The sweet fruits of exporting


Manbulloo Mangoes Managing Director Marie Piccone has spent the last decade building a mango empire. Thanks to her horticultural background, talented team, hard work and innovation, Manbulloo now has farms scattered across Northern Australia.

With 800 hectares to play with, Manbulloo produces thousands of tonnes of premium mangoes each year. In 2015, supermarket giant Coles gave the business its supplier of the year award, recognising its commitment to delivering top-quality mangoes. 

Nine years ago, Manbulloo became the first mango producer to start exporting Australian mangoes directly to mainland China and Korea. Fast-forward to today, and 10 per cent of Manbulloo’s crop, worth about $2 million, heads to mainland China, Korea, the US and Canada.

Its largest markets are China and South Korea – benefiting from the China-Australia Free Trade Agreement (ChAFTA) and the Korea-Australia Free Trade Agreement (KAFTA).

Ms Piccone says the arrival of KAFTA in December 2014 and ChAFTA in December 2015 was extremely welcome. Under ChAFTA, the tariff on fresh and dried mangoes is being steadily reduced from the 15 per cent rate currently in place for most competitors to 6 per cent in 2017, and will be eliminated by 1 January 2019. Under KAFTA, the original 30 per cent tariff is being reduced by 3 per cent every year until it is eliminated on 1 January 2023.

“Reducing the tariff each year to the point where it will be non-existent is extremely exciting,” Ms Piccone said. 

Mango consumption in the Korean market has been increasing exponentially over the last five years. “There’s strong demand for mangoes from all over the world in the Korean market and Australian mangoes have got a really significant place there,” said Ms Piccone. “With the tariff reducing, our value proposition has become more competitive with mangoes coming from places like Central and South America, other parts of Asia and Africa. We are now a lot more competitive in terms of the retail price point.”

Loving the quality and flavour characteristics of Manbulloo’s mangoes, Ms Piccone said Koreans are prepared to pay a premium price. “Now with the reduction in tariff, that doesn’t have to be such a large premium. With each year that it reduces more, we can appeal to more consumers, who can buy more because Australian mangoes are more affordable. It also allows more retailers to carry much larger volumes.”

Manbulloo is already seeing staggering results coinciding with KAFTA. “Costco in Seoul started featuring Manbulloo mangoes two years ago,” Ms Piccone said. “In the first seven weeks, our Australian product caught up in terms of total sales revenue and overtook another country’s mangoes that had been selling well in their stores for seven years.”

This win has contributed to Manbulloo’s extraordinary surge in export sales. “Since the launch of KAFTA we have gone from exporting 10 tonnes to over 100 tonnes of mangoes to Korea. In the last year alone, export volume has doubled,” Ms Piccone said.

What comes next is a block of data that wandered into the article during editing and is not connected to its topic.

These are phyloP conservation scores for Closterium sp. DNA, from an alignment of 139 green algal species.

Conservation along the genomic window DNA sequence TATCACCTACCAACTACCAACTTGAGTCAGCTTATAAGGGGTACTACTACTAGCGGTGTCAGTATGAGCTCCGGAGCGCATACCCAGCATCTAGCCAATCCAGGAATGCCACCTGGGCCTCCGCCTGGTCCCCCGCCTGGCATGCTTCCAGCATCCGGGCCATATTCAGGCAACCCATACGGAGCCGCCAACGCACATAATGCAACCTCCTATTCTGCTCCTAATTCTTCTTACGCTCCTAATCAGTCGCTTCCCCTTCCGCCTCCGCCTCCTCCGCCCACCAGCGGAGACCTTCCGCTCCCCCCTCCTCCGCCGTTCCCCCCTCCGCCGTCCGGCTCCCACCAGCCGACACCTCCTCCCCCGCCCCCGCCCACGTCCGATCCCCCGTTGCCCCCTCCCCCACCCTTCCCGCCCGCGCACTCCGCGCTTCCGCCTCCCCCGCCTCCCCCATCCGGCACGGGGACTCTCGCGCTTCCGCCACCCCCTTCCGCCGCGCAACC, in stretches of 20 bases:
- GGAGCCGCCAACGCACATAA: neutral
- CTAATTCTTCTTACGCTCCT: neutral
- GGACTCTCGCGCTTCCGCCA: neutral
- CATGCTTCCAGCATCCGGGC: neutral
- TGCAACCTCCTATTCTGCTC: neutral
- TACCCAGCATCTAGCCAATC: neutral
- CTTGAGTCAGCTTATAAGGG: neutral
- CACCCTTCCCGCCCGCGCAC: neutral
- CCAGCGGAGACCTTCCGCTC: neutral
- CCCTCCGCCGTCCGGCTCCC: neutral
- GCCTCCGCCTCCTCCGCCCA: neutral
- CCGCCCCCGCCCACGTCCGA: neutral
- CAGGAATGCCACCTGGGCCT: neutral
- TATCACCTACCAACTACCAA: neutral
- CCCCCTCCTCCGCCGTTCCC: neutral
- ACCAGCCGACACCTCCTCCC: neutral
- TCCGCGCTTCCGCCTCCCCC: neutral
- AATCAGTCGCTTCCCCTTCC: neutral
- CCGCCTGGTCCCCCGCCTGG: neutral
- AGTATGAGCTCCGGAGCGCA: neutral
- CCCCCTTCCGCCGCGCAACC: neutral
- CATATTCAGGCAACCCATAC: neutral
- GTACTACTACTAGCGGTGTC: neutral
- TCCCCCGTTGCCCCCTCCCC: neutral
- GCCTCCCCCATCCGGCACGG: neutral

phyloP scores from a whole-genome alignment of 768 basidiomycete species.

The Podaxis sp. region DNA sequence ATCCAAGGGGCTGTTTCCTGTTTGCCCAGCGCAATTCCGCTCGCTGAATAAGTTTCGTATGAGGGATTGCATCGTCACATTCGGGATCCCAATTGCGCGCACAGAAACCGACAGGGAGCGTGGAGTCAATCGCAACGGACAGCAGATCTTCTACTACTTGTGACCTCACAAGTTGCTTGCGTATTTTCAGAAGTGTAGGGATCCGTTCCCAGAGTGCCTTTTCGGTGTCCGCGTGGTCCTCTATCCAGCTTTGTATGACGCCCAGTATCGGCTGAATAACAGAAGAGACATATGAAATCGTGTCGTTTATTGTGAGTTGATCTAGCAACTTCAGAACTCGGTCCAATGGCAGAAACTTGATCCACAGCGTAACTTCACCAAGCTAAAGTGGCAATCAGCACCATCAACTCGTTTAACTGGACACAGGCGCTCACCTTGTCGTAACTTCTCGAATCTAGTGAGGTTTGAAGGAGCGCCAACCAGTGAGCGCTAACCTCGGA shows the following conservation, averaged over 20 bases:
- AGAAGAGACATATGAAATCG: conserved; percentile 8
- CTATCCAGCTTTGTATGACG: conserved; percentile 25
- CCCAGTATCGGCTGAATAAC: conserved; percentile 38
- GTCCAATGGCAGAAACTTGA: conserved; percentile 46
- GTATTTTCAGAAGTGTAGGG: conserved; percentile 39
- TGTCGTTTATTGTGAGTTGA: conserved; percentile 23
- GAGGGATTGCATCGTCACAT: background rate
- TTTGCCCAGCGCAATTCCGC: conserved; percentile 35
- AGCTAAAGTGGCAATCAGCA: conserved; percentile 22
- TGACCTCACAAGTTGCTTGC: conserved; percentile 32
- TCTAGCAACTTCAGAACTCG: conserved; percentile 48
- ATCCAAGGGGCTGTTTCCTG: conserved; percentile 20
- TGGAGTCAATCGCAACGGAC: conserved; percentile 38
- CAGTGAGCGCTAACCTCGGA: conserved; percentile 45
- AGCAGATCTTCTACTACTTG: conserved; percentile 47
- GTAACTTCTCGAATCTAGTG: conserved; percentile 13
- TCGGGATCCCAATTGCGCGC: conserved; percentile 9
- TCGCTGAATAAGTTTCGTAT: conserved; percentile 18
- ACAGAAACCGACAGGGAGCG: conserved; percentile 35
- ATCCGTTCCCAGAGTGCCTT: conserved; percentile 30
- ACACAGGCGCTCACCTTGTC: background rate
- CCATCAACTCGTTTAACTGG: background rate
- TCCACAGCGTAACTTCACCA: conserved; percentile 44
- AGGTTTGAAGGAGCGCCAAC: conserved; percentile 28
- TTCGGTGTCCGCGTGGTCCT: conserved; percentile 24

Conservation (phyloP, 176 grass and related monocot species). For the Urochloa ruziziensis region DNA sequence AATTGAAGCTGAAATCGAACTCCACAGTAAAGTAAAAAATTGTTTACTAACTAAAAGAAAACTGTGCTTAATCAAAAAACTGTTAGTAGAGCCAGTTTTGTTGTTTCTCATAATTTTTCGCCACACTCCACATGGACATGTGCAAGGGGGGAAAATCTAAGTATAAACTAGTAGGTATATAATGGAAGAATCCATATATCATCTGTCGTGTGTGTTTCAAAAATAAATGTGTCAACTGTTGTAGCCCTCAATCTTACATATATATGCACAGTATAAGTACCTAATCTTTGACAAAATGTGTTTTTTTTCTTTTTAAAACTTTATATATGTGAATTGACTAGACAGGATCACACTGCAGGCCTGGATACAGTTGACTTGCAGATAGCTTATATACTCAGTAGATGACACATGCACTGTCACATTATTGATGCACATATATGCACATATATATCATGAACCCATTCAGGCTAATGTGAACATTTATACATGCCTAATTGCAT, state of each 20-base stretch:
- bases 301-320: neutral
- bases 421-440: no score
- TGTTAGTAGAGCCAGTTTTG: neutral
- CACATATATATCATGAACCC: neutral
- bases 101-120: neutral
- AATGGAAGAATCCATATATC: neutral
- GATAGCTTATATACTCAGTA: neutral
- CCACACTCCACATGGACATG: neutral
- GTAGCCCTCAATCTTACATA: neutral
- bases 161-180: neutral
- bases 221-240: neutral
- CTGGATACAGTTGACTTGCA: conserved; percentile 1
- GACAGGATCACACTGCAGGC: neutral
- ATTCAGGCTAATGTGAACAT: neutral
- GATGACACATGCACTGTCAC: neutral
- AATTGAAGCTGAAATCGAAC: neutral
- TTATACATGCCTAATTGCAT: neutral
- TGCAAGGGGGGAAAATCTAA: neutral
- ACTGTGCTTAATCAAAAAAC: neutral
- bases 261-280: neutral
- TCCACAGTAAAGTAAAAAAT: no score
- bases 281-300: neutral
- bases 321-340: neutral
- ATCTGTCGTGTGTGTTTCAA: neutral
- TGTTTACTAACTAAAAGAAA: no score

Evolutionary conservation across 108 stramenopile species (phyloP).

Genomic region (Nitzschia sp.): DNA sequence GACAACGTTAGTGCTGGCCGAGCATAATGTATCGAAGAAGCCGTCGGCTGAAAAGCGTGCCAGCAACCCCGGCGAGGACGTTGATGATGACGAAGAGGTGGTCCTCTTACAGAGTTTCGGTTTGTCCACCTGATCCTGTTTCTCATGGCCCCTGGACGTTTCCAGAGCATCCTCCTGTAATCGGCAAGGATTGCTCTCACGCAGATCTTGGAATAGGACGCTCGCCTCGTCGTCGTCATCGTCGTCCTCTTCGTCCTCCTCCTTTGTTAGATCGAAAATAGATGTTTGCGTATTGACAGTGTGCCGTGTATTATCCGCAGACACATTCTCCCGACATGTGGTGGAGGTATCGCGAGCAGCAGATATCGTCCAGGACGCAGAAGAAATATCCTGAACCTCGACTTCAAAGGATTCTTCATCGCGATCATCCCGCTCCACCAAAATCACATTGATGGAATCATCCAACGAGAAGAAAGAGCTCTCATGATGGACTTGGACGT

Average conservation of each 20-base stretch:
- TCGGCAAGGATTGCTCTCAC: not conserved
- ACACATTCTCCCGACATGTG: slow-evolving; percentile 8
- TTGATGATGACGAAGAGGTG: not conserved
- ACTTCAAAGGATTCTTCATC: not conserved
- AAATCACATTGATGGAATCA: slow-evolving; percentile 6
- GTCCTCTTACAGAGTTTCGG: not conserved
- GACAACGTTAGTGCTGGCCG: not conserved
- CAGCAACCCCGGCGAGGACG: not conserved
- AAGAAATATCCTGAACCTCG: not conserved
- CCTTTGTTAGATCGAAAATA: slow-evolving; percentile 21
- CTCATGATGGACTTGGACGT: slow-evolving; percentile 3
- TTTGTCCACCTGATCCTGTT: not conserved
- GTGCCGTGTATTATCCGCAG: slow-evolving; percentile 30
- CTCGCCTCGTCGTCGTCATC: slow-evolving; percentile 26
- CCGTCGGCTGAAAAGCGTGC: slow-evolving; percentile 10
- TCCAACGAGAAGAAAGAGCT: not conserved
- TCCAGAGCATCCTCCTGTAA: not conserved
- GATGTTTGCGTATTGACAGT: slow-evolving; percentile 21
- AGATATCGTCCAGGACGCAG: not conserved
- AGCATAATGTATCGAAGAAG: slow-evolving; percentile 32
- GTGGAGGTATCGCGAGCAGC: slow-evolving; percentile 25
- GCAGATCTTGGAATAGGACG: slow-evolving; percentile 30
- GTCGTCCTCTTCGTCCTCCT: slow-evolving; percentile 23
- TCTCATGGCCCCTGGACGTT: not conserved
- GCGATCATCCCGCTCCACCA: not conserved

Although Ms Piccone said it is still early days in terms of the effects of ChAFTA, Manbulloo has seen a spike in enquiries from China and an increase in export sales. “The full impact of ChAFTA has yet to be seen. Australia is really at the beginning of this. As the tariff continues to drop, the demand will just grow exponentially.” 

To keep up with the boom and prepare for the escalating demand as a result of the free trade agreements, Ms Piccone said: “We bought another farm in December 2015 to meet the high demand for our products. It extends our season so we can now supply Chinese and Korean Lunar New Year. We have also doubled our export workforce.” 

Having exported for many years, Ms Piccone said the journey hasn’t been without hurdles. “Our biggest challenges, particularly in China, have been finding the right supply chain partners that share our marketing strategy and are prepared to invest in handling our mangoes so they taste and look great for consumers. This is as well as remaining price competitive.”

The price is especially relevant because of costly processes, including vapour heat treatment and government inspections necessary to meet quarantine protocols.

There is fierce competition in China and Korea, said Ms Piccone. “In China, they expect a really high-quality product, and they’re quite price-sensitive. And despite being the main Australian mango company exporting into Korea, we do have competition from mangoes from other parts of the world. So we have to make sure our product is an acceptable value proposition for Korean consumers.” 

To make sure Manbulloo can work closely with its import partners and be more efficient and responsive, it has its own dedicated export company. “This also means we can be more cost-effective and return a better margin to the retailers, the importer and our farms,” Ms Piccone said.

Ms Piccone commended the introduction of the FTAs with three of Australia’s major trading partners.

“All three countries value Australian product, are geographically close, have expanding economies and an emerging middle class. We haven’t even hit the sides yet! The scale of the potential is wonderful – but the caution is we have to be highly professional and build the trust of our trading partners.

“We can definitely build our trade more quickly and it means more stable export trade, better profitability and long-term sustainability of Australian businesses.”

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